Spacecraft-based missions have discovered an increasing number of ocean worlds in our Solar System, with even more candidates awaiting confirmation. The science of ocean worlds shares some commonalities with that of Earth’s oceans, making them exciting targets of future exploration. A major known difference, however, is that ice shells up to tens of kilometers thick may present barriers to the introduction of chemical gradients necessary for life’s development over the long term. Hence, ocean worlds differ substantially in terms of their energy budget and chemistry, with Europa and Enceladus being currently considered the most promising candidates for life-search missions.
Water in Differentiated Planets, the Moon, and Asteroids
By Anne H. Peslier and Maria Cristina De Sanctis
The distribution of water in differentiated Solar System bodies depends on many factors including size, distance from the Sun, and how they incorporated water. Most of this water is likely locked as hydrogen in mantle minerals and could amount to several Earth oceans worth in mass for the largest planets. An essential compound for the development of life, water also has a tremendous influence on planetary evolution and volcanism. Only Earth has an active exchange of water between surface and mantle. Surface water on other differentiated bodies mostly results from degassing by volca- noes whose mantle sources are inherited from magma ocean processes early in their history. Airless bodies also acquire surface water by impacts, spallation, and from the solar wind.
Recent Advances in our Understanding of Water and Aqueous Activity in Chondrites
By Lionel G. Vacher and Wataru Fujiya
Water played a critical role in the evolution of rocky material and planetesimals in the early Solar System. Many primitive asteroids (the sources of chondrites) accreted a significant amount of water ice and were affected by aqueous alteration and/or fluid-assisted metamorphism. These secondary parent body processes have strongly modified the primary mineralogy of chondrites in favor of a wide diversity of secondary phases that formed by interaction with water. The mineralogical and isotopic character- ization of these secondary phases in chondrites and returned samples from hydrous asteroids Ryugu and Bennu can help us reconstruct the dynamical evolution of water in the early Solar System and understand the timing and mechanisms of aqueous alteration on hydrous asteroids.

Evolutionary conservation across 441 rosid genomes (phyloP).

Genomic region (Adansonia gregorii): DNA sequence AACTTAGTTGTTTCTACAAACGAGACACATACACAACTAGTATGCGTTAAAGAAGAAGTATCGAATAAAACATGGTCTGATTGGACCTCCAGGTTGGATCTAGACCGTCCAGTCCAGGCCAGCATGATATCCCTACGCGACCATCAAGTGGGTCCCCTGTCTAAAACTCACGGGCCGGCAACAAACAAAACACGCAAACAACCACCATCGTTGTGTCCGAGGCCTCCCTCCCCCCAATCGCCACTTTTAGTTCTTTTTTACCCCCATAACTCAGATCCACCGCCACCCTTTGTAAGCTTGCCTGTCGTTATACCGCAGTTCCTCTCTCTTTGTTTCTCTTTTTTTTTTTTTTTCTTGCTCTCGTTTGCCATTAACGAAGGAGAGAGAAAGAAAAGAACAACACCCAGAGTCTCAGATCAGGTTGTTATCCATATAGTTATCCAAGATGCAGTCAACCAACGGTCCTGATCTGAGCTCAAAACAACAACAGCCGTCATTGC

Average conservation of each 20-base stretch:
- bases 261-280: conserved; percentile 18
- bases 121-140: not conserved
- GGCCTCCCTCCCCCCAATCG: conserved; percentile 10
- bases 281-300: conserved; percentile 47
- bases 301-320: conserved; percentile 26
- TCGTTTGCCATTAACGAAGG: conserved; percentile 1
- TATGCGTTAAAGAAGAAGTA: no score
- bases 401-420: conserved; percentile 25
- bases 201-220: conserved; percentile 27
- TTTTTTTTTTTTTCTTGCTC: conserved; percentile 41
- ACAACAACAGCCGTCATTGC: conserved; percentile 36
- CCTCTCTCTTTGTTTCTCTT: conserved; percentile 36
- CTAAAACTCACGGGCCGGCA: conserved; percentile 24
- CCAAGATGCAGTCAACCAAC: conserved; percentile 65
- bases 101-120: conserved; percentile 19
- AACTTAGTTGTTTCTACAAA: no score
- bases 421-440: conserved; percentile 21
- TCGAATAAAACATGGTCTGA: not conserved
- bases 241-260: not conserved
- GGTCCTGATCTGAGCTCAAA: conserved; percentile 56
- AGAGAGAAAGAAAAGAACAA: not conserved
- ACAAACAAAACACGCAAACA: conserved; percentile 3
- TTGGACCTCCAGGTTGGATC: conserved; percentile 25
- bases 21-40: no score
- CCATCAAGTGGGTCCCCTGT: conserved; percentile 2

Origin of Water in the Terrestrial Planets: Insights from Meteorite Data and Planet Formation Models
By Andre Izidoro and Laurette Piani
Water condensed as ice beyond the water snowline, the location in the Sun’s natal gaseous disk where temperatures were below 170 K. As the disk evolved and cooled, the snowline moved inwards. A low temperature in the terrestrial planet-forming region is unlikely to be the origin of water on the planets, and the distinct isotopic compositions of planetary objects formed in the inner and outer disks suggest limited early mixing of inner and outer Solar System materials. Water in our terrestrial planets has rather been derived from H-bearing materials indigenous to the inner disk and delivered by water-rich planetesimals formed beyond the snowline and scattered inwards during the growth, migration, and dynamical evolution of the giant planets.